ABySS 1.0 was the first genome sequence assembly software capable of assembling a human genome using short read sequencing data. To aggregate enough memory to make that possible, multiple machines worked together in parallel and communicated using the message passing interface (MPI). ABySS 2.0, on the other hand, reduces the amount of memory required to assemble a human genome by using an efficient data structure to store the sequencing data, called a Bloom filter. The assembly is parallelized using OpenMP rather than MPI, which requires that all the memory be available on a single machine. Message passing is no longer needed as the parallel computation threads share the same memory. The memory required is ten fold less, so a single machine is typically all that is needed.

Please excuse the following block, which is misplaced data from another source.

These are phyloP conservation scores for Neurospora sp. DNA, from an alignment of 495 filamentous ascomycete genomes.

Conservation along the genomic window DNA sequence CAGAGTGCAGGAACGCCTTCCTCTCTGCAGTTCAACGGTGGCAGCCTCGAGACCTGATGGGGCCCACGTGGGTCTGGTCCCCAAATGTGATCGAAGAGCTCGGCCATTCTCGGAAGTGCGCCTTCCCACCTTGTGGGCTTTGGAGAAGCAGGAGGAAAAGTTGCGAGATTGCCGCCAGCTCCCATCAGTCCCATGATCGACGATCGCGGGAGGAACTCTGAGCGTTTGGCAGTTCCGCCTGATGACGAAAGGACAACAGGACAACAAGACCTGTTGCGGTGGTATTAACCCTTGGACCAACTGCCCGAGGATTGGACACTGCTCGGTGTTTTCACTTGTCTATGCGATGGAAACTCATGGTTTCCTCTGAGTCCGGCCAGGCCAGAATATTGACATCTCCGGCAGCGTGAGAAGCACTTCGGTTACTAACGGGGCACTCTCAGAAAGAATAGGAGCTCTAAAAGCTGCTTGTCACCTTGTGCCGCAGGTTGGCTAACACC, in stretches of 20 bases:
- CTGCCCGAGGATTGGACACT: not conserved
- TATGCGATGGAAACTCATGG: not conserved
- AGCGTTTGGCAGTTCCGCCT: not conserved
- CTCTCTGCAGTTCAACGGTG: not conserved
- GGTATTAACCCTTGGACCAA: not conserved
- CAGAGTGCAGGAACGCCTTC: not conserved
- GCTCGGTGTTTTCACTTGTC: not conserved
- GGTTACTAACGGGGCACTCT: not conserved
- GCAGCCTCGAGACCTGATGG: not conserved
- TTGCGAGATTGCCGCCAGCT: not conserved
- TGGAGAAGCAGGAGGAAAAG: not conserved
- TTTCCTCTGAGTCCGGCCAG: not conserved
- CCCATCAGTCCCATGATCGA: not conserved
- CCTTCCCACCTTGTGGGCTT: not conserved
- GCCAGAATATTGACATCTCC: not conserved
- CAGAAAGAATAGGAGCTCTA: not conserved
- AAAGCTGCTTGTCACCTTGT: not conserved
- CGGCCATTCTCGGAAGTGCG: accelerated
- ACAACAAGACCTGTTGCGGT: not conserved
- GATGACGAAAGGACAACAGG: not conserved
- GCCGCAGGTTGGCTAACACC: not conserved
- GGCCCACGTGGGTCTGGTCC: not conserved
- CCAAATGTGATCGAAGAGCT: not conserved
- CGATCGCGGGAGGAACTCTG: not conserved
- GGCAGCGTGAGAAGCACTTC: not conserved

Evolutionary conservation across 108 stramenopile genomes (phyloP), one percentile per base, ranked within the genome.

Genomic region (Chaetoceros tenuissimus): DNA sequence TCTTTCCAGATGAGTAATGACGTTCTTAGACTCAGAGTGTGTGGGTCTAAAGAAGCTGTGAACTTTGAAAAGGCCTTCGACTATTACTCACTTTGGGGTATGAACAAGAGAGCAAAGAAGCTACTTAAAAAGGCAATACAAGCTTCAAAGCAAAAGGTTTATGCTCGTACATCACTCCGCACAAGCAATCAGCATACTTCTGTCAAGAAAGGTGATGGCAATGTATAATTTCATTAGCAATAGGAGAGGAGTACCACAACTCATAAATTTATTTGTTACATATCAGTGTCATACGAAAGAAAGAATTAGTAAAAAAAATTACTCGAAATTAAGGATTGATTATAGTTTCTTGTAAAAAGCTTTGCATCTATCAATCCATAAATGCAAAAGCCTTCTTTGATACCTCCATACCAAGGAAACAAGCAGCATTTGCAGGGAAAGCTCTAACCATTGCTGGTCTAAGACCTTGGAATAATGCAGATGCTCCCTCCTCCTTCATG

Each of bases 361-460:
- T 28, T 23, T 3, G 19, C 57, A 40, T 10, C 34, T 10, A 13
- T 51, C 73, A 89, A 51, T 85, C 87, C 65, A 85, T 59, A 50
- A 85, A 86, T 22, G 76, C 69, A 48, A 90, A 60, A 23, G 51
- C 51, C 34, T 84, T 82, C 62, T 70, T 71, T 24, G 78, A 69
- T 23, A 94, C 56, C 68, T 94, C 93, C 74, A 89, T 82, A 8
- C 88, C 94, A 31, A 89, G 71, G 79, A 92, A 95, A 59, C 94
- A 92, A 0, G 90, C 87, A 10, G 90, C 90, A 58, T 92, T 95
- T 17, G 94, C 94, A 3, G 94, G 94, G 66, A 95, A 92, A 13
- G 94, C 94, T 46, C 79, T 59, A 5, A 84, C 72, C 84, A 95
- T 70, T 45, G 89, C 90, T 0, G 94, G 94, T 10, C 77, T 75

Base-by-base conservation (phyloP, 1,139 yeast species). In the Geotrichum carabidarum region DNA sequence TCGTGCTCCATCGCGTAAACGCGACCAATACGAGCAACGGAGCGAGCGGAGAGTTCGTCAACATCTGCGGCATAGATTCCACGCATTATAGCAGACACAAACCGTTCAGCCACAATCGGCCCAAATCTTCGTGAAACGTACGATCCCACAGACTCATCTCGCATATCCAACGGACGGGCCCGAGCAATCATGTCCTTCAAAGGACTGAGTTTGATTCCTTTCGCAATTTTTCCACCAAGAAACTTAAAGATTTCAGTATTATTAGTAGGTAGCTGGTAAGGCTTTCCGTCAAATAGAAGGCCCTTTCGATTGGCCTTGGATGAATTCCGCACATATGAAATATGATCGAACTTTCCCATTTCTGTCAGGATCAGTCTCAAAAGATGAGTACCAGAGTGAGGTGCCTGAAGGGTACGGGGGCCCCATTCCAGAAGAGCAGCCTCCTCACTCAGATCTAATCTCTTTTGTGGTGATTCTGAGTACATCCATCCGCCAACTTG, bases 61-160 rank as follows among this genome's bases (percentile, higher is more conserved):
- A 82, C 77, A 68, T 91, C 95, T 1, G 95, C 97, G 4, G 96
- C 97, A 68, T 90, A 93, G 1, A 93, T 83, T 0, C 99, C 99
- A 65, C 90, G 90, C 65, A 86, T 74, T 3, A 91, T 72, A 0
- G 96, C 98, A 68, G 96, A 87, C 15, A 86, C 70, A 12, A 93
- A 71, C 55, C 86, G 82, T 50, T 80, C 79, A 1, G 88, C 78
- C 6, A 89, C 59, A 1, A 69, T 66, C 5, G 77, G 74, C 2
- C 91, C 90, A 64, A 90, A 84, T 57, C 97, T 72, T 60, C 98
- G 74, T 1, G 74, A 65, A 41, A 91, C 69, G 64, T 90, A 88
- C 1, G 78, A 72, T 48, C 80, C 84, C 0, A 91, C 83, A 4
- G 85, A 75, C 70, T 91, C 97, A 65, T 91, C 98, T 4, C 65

ABySS 2.0 assembles scaffolds of DNA sequence that are megabases in size using only Illumina short read sequencing data. Combined with a BioNano optical map, most chromosome arms are assembled in two to four scaffolds. The smaller chromosome arms are assembled in a single scaffold. Genome sequence scaffolds contain gaps where sequencing data is missing or where the sequence is too complex to resolve using short read sequencing. Filling in these gaps using only short read sequencing is a remaining challenge of genome sequence assembly.
Read the ABySS 2.0 paper published in the special issue on genome assembly of Genome Research, doi:10.1101/gr.214346.116. ABySS 2.0 has been released and is available at https://github.com/bcgsc/abyss.